Mayor Catherine Pugh said Baltimore will get $1 million from a social justice foundation to help pay for police reforms required by the U.S. Department of Justice. The New York-based Ford Foundation called to offer the city the money as Pugh looks to shepherd sweeping changes to the police department, aimed at restoring community trust and ensuring officers do not violate citizens' Constitutional rights. Pugh said she is looking to the state, business leaders and philanthropies to help the city pay for the reforms, which are projected to cost millions of dollars. The mayor said she did not have an estimate on how much the 227-page agreement with the Justice Department will cost the city. (Balt. Sun)Read Full Article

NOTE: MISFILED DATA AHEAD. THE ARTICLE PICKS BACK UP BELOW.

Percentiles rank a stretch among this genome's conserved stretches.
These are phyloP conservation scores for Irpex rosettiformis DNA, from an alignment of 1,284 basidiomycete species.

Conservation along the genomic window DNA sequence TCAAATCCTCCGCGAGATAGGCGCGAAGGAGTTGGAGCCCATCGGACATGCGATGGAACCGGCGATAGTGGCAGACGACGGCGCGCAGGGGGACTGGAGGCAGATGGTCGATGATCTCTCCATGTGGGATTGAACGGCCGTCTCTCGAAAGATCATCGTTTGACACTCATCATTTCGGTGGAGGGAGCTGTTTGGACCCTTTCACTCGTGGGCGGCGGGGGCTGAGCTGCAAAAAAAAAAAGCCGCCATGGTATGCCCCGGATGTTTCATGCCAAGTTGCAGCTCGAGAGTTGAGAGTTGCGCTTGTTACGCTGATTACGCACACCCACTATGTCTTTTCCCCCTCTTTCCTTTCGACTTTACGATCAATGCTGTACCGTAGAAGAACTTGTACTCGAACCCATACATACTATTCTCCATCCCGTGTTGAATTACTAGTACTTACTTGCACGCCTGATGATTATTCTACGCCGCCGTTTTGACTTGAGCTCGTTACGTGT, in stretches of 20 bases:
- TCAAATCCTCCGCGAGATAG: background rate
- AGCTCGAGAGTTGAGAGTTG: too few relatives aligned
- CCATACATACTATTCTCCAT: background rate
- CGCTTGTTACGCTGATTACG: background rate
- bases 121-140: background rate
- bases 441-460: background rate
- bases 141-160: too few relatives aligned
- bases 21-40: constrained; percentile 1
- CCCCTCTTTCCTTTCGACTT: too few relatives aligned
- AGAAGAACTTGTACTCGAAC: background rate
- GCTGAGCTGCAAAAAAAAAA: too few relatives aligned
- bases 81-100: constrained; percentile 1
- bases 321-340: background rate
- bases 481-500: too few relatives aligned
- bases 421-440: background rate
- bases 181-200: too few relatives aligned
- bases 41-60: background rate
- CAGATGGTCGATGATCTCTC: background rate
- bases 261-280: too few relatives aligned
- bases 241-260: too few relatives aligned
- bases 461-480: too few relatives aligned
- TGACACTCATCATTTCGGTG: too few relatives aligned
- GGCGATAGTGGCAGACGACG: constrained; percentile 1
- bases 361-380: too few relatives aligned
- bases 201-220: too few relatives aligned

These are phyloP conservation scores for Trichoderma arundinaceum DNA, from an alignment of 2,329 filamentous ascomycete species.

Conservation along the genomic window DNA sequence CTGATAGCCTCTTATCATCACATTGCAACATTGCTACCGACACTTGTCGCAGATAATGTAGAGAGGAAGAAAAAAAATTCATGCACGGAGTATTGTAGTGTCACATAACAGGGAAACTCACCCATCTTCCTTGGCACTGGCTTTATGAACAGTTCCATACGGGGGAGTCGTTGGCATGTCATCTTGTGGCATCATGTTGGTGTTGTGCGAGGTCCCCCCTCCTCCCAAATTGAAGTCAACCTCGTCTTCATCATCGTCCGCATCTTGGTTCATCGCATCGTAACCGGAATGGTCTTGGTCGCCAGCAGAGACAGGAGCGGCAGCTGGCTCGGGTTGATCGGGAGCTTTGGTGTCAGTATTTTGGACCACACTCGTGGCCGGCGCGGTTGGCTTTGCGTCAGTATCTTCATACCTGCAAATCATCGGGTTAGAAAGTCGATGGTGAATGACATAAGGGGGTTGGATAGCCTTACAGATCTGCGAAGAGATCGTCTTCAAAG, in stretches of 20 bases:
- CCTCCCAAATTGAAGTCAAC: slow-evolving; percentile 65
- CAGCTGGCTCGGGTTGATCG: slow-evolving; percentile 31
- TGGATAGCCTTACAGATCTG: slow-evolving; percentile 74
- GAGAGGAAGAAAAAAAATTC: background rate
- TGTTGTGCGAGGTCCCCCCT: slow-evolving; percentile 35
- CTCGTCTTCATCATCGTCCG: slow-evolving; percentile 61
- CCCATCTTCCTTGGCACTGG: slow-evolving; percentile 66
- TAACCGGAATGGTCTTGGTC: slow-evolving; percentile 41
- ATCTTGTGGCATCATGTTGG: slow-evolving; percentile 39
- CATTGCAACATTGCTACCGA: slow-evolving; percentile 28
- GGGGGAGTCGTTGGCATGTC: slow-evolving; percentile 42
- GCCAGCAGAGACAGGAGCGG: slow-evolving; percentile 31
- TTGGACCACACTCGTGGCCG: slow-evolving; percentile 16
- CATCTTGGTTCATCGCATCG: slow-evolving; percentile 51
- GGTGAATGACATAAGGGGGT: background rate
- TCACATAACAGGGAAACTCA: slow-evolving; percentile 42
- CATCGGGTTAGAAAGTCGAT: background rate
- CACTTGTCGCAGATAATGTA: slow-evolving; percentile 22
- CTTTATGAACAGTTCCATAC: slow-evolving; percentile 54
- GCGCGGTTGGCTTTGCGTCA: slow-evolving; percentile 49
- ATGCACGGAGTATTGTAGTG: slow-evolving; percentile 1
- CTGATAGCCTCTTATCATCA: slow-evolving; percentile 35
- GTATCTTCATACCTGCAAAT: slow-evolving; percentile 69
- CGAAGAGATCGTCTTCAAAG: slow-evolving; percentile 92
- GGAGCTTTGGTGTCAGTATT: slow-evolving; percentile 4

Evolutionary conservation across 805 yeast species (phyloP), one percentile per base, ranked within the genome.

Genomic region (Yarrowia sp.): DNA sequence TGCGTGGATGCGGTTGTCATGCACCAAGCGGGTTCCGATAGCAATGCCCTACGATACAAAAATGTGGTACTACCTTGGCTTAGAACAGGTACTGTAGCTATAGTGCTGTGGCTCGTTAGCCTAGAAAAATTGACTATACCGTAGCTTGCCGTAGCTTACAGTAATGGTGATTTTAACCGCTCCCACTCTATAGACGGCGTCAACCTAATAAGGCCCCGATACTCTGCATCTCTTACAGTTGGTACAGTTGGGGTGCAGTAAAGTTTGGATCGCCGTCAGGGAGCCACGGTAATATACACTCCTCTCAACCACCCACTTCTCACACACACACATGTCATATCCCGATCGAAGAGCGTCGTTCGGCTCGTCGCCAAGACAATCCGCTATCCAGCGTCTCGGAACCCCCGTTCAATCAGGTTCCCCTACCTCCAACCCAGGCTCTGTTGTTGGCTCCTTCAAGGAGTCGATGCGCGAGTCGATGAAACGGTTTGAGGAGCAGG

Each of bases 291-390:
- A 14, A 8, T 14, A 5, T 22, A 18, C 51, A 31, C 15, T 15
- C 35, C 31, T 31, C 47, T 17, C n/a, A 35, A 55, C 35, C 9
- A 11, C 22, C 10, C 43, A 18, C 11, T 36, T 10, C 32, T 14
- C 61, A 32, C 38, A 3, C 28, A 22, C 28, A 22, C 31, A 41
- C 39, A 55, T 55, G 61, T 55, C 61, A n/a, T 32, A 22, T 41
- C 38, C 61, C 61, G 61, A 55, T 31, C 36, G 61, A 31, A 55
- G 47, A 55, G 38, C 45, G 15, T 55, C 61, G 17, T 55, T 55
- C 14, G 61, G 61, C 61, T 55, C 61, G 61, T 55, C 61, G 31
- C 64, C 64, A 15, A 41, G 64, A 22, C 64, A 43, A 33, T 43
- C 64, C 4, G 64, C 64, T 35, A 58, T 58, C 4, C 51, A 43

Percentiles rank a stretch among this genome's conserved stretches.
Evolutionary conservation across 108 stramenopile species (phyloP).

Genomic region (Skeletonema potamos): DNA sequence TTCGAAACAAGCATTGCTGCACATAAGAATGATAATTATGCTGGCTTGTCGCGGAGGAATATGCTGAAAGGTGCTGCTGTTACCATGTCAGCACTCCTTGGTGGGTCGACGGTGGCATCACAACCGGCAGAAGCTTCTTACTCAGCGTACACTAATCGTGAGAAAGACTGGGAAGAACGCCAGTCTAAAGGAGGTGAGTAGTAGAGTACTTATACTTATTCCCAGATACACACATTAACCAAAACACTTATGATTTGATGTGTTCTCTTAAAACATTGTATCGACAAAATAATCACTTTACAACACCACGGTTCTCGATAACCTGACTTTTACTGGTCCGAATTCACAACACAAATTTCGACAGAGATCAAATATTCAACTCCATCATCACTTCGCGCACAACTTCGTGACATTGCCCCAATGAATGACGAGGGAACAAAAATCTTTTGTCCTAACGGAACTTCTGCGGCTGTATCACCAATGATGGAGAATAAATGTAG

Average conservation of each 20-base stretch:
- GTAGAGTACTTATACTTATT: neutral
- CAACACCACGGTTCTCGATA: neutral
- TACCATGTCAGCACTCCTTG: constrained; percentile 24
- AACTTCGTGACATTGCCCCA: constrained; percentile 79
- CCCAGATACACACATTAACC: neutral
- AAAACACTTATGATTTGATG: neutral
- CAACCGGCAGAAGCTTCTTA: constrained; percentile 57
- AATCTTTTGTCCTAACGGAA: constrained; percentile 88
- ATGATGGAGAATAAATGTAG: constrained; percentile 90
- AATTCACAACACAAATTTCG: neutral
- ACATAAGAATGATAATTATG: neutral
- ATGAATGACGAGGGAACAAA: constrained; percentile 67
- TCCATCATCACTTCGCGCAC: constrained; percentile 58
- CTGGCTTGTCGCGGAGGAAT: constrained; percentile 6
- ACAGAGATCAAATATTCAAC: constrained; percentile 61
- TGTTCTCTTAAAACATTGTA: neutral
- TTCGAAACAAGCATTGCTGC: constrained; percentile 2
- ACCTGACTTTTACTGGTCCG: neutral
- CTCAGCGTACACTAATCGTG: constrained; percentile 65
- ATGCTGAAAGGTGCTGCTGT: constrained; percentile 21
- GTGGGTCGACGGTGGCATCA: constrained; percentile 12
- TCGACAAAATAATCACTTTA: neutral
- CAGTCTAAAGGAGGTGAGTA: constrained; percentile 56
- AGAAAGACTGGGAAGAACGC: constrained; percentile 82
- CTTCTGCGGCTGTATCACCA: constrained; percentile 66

• Hogan balances his budget on Baltimore's back

    Gov. Larry Hogan presented his budget proposal for the next fiscal year as something of a miracle — record funding for education, no tax increases, a $500 million projected shortfall closed, and no cuts to speak of. But it turns out that his administration is subject to the laws of math just like the rest of us. There are cuts to speak of, all right, and they fall squarely on Baltimore. Mayor Catherine Pugh, Del. Maggie McIntosh, Sen. Bill Ferguson and House Speaker Michael E. Busch might dispute the governor's claim that he cut "almost nothing." In fact, he decimated the package of aid they and others put together last year to help Baltimore recover from the 2015 unrest. (Balt. Sun)Read Full Article

  • Jimmy Rouse, Robin Budish: A vision for public transit in Baltimore